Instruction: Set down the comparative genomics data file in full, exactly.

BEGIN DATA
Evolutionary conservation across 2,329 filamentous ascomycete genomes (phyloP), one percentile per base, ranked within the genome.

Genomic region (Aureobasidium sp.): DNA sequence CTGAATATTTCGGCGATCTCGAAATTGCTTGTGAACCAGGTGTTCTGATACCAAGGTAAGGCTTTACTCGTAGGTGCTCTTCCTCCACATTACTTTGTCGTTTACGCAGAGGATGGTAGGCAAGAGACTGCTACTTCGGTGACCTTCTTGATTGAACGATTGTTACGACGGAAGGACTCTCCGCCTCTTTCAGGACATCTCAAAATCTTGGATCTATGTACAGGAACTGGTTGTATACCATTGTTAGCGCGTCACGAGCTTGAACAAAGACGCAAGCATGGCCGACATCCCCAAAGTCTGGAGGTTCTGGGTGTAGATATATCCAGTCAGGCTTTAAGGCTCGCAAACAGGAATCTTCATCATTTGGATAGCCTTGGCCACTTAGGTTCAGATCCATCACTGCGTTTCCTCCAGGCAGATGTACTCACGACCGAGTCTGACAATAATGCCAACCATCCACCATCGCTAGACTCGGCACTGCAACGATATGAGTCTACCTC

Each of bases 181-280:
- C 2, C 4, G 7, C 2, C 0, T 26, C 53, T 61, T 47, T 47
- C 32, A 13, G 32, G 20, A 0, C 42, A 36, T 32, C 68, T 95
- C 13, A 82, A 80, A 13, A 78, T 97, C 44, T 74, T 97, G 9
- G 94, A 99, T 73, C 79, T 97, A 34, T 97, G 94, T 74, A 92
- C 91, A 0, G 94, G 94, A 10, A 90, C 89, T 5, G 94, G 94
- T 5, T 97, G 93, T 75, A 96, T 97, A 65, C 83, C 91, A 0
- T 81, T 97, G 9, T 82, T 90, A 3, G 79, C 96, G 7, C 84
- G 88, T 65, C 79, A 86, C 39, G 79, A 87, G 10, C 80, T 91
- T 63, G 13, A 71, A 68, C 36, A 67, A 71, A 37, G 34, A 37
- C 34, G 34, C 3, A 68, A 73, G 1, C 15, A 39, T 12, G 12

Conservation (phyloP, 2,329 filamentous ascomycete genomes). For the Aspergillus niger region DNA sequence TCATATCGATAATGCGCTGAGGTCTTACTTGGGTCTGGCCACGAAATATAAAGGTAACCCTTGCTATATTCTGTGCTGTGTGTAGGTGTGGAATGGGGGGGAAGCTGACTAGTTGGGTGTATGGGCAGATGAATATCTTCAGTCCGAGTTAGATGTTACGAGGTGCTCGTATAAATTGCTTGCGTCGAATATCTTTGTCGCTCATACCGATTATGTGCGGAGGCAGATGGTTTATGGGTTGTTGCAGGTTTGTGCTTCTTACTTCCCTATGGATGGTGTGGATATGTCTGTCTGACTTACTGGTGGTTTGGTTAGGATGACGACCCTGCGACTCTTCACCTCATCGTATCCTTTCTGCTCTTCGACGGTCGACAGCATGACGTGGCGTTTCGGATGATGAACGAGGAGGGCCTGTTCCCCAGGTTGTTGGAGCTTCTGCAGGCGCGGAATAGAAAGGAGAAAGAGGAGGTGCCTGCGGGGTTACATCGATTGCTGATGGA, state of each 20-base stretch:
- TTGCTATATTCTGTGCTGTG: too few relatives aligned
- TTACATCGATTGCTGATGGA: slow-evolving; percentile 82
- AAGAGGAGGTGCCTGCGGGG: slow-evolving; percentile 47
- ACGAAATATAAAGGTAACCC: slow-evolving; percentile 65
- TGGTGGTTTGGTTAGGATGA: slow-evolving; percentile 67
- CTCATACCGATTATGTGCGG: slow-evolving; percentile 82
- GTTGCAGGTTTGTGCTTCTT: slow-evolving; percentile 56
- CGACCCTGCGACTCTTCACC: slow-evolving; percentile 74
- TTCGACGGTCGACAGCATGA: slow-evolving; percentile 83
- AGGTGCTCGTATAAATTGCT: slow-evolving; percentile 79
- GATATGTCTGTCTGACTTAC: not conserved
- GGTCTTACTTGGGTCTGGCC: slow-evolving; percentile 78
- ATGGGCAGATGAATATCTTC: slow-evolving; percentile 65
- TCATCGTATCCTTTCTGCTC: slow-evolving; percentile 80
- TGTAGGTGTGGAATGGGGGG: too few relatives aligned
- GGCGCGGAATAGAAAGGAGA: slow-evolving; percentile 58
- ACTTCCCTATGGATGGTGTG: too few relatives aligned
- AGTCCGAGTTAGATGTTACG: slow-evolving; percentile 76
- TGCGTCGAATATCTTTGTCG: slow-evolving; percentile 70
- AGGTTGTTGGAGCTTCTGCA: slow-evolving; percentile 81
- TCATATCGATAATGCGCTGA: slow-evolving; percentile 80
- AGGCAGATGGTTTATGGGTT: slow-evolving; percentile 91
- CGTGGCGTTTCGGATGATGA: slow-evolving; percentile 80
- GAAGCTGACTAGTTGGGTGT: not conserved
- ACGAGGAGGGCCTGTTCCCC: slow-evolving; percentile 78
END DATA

Evolutionary conservation across 2,329 filamentous ascomycete genomes (phyloP), one percentile per base, ranked within the genome.

Genomic region (Aureobasidium sp.): DNA sequence CTGAATATTTCGGCGATCTCGAAATTGCTTGTGAACCAGGTGTTCTGATACCAAGGTAAGGCTTTACTCGTAGGTGCTCTTCCTCCACATTACTTTGTCGTTTACGCAGAGGATGGTAGGCAAGAGACTGCTACTTCGGTGACCTTCTTGATTGAACGATTGTTACGACGGAAGGACTCTCCGCCTCTTTCAGGACATCTCAAAATCTTGGATCTATGTACAGGAACTGGTTGTATACCATTGTTAGCGCGTCACGAGCTTGAACAAAGACGCAAGCATGGCCGACATCCCCAAAGTCTGGAGGTTCTGGGTGTAGATATATCCAGTCAGGCTTTAAGGCTCGCAAACAGGAATCTTCATCATTTGGATAGCCTTGGCCACTTAGGTTCAGATCCATCACTGCGTTTCCTCCAGGCAGATGTACTCACGACCGAGTCTGACAATAATGCCAACCATCCACCATCGCTAGACTCGGCACTGCAACGATATGAGTCTACCTC

Each of bases 181-280:
- C 2, C 4, G 7, C 2, C 0, T 26, C 53, T 61, T 47, T 47
- C 32, A 13, G 32, G 20, A 0, C 42, A 36, T 32, C 68, T 95
- C 13, A 82, A 80, A 13, A 78, T 97, C 44, T 74, T 97, G 9
- G 94, A 99, T 73, C 79, T 97, A 34, T 97, G 94, T 74, A 92
- C 91, A 0, G 94, G 94, A 10, A 90, C 89, T 5, G 94, G 94
- T 5, T 97, G 93, T 75, A 96, T 97, A 65, C 83, C 91, A 0
- T 81, T 97, G 9, T 82, T 90, A 3, G 79, C 96, G 7, C 84
- G 88, T 65, C 79, A 86, C 39, G 79, A 87, G 10, C 80, T 91
- T 63, G 13, A 71, A 68, C 36, A 67, A 71, A 37, G 34, A 37
- C 34, G 34, C 3, A 68, A 73, G 1, C 15, A 39, T 12, G 12

Conservation (phyloP, 2,329 filamentous ascomycete genomes). For the Aspergillus niger region DNA sequence TCATATCGATAATGCGCTGAGGTCTTACTTGGGTCTGGCCACGAAATATAAAGGTAACCCTTGCTATATTCTGTGCTGTGTGTAGGTGTGGAATGGGGGGGAAGCTGACTAGTTGGGTGTATGGGCAGATGAATATCTTCAGTCCGAGTTAGATGTTACGAGGTGCTCGTATAAATTGCTTGCGTCGAATATCTTTGTCGCTCATACCGATTATGTGCGGAGGCAGATGGTTTATGGGTTGTTGCAGGTTTGTGCTTCTTACTTCCCTATGGATGGTGTGGATATGTCTGTCTGACTTACTGGTGGTTTGGTTAGGATGACGACCCTGCGACTCTTCACCTCATCGTATCCTTTCTGCTCTTCGACGGTCGACAGCATGACGTGGCGTTTCGGATGATGAACGAGGAGGGCCTGTTCCCCAGGTTGTTGGAGCTTCTGCAGGCGCGGAATAGAAAGGAGAAAGAGGAGGTGCCTGCGGGGTTACATCGATTGCTGATGGA, state of each 20-base stretch:
- TTGCTATATTCTGTGCTGTG: too few relatives aligned
- TTACATCGATTGCTGATGGA: slow-evolving; percentile 82
- AAGAGGAGGTGCCTGCGGGG: slow-evolving; percentile 47
- ACGAAATATAAAGGTAACCC: slow-evolving; percentile 65
- TGGTGGTTTGGTTAGGATGA: slow-evolving; percentile 67
- CTCATACCGATTATGTGCGG: slow-evolving; percentile 82
- GTTGCAGGTTTGTGCTTCTT: slow-evolving; percentile 56
- CGACCCTGCGACTCTTCACC: slow-evolving; percentile 74
- TTCGACGGTCGACAGCATGA: slow-evolving; percentile 83
- AGGTGCTCGTATAAATTGCT: slow-evolving; percentile 79
- GATATGTCTGTCTGACTTAC: not conserved
- GGTCTTACTTGGGTCTGGCC: slow-evolving; percentile 78
- ATGGGCAGATGAATATCTTC: slow-evolving; percentile 65
- TCATCGTATCCTTTCTGCTC: slow-evolving; percentile 80
- TGTAGGTGTGGAATGGGGGG: too few relatives aligned
- GGCGCGGAATAGAAAGGAGA: slow-evolving; percentile 58
- ACTTCCCTATGGATGGTGTG: too few relatives aligned
- AGTCCGAGTTAGATGTTACG: slow-evolving; percentile 76
- TGCGTCGAATATCTTTGTCG: slow-evolving; percentile 70
- AGGTTGTTGGAGCTTCTGCA: slow-evolving; percentile 81
- TCATATCGATAATGCGCTGA: slow-evolving; percentile 80
- AGGCAGATGGTTTATGGGTT: slow-evolving; percentile 91
- CGTGGCGTTTCGGATGATGA: slow-evolving; percentile 80
- GAAGCTGACTAGTTGGGTGT: not conserved
- ACGAGGAGGGCCTGTTCCCC: slow-evolving; percentile 78